Prospect Prep

In a fraction, the numerator is above the line, and the denominator is below the line. One mneumonic to remember this is "the **d**enominator is **d**ownstairs."

So, in the problem ^{2}⁄_{3} + ^{1}⁄_{5} , 2 and 1 are the numerators, and 3 and 5 are the denominators.

## Adding and Subtraction Fractions

To add and subtract fractions, they must have a **common denominator**. ^{2}⁄_{3} + ^{1}⁄_{5} does not equal (2 + 1) / (3 + 5) = ^{3}⁄_{8} .

### Finding a common denominator

To get the common denominator to add and subtract fractions, you must find the least common multiple of the original denominators.

^{2}⁄_{3} + ^{1}⁄_{5}

Find the least common multiple:

- Multiples of 3: 3, 6, 9, 12,
**15** - Multiples of 5: 5, 10,
**15**

****Convert each fraction to its new form.

^{2}⁄_{3}is the same as^{4}⁄_{6},^{6}⁄_{9},^{8}⁄_{12}, and^{10}⁄_{15}^{1}⁄_{5}is the same as^{2}⁄_{10}and^{3}⁄_{15}

To properly convert each fraction, determine what number multiplied by the original denominator equals the least common multiple. Then, multiply that number by the original numerator of each fraction to get the new numerator.

To get 15 in the denominator of ^{2}⁄_{3}, you need to multiply 3 by 5 because 3(5) = 15. You can't do something to the denominator without also doing the same thing to the numerator. So, multiply 2 by 5 to get 10 in the numerator. Here, you are essentially multiplying ^{2}⁄_{3 } by ^{5}⁄_{5} (which also equals 1) to get a fraction that you can use.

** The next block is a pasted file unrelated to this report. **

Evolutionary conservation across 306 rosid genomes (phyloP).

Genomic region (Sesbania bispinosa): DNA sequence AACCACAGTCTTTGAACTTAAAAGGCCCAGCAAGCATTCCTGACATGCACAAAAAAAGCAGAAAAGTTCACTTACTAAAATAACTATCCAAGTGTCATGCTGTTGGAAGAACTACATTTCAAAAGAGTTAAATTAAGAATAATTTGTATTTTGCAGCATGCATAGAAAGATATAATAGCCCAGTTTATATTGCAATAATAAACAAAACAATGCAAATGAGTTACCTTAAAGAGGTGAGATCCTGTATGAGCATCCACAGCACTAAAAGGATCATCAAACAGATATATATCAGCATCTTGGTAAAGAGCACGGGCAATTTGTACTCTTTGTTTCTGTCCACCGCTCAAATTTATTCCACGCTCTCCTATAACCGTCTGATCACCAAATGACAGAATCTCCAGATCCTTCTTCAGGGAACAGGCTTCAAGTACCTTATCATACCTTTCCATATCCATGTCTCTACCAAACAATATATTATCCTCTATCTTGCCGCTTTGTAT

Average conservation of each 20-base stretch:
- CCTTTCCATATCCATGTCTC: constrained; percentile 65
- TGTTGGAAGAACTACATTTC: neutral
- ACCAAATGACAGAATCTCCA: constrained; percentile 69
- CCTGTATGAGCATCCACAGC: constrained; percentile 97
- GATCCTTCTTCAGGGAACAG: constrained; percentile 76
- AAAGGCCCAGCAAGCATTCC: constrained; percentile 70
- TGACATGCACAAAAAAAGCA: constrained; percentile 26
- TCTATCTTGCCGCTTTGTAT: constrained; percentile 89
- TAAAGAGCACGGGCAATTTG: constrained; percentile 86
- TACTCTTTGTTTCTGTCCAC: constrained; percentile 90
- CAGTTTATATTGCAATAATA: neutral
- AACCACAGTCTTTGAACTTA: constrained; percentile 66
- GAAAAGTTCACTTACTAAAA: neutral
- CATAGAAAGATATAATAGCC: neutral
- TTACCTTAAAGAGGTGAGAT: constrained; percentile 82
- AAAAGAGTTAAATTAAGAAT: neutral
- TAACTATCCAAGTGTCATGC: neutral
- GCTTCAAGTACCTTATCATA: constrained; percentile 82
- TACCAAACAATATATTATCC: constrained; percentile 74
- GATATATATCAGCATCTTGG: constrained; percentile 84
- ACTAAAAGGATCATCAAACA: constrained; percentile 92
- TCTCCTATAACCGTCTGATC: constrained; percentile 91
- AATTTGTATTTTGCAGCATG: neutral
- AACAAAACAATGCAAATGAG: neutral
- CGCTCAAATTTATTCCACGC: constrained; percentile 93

**So ^{2}⁄_{3} + ^{1}⁄_{5 }is the same as ^{10}⁄_{15 }+ ^{3}⁄_{15 }= ^{13}⁄_{15 }**

### The Butterfly Trick Shortcut

When adding or subtracting two fractions, try this shortcut:

- Multiply up from the lower left to the upper right and write the product.

- Multiply up from the lower right to the upper left and write the product.

- Multiply across the bottom to get a common denominator.

- Add or subtract the numerators.

- Reduce fraction if needed.

### Adding Fractions with Variables

The easiest way to add two fractions with variables is to use the Butterfly Trick above.

However, to add or subtract three or more fractions, you need to find the common denominator for all of them. Often, the least common multiple is just the product of all of the denominators.

*Example 1: *

The least common multiple of 3c, a, and b is **3abc**.

- Convert each fraction:

- Add them all to get the solution:

*Example 2:*

^{a}⁄_{2} + ^{b}⁄_{3} + ^{c}⁄_{4}

The least common multiple of 2, 3, and 4 is **12**.

- Convert each fraction:

^{3}⁄_{2a} (^{2b}⁄_{2b}) = ^{6b}⁄_{4ab}

^{3}⁄_{4b} (^{a}⁄_{a}) = ^{3a}⁄_{4ab}

- Subtract to find solution:

^{(6b - 3a)}⁄_{4ab}

### Practice Problems

^{3}⁄_{4}-^{2}⁄_{5}^{1}⁄_{2}-^{1}⁄_{10}^{6}⁄_{7}+^{1}⁄_{8}^{2}⁄_{3}+^{2}⁄_{7}^{3a}⁄_{5}+^{a}⁄_{4}^{a}⁄_{2b}-^{a}⁄_{3b}^{4x}⁄_{y}+^{2y}⁄_{x}^{mn}⁄_{7}-^{2n}⁄_{21}+^{m}⁄_{3}^{6g}⁄_{5}-^{7g}⁄_{10}-^{2g}⁄_{15}^{3r}⁄_{5s}+^{2s}⁄_{r}+^{6s}⁄_{5r}

*Answers*

^{7}⁄_{20}^{2}⁄_{5}^{55}⁄_{56}^{20}⁄_{21}^{17a}⁄_{20}^{a}⁄_{6b}^{(4x^2 + 2y^2)}⁄_{xy}^{(3mn - 2n + 7m)}⁄_{21}^{11g}⁄_{30}^{(3r^2 + 16s^2)}⁄_{5rs}

_{}*David Travis is the founder and CEO of Prospect Prep, a New York City-based tutoring agency dedicated to helping students earn better grades, higher scores, and acceptance letters from the colleges of their dreams.*

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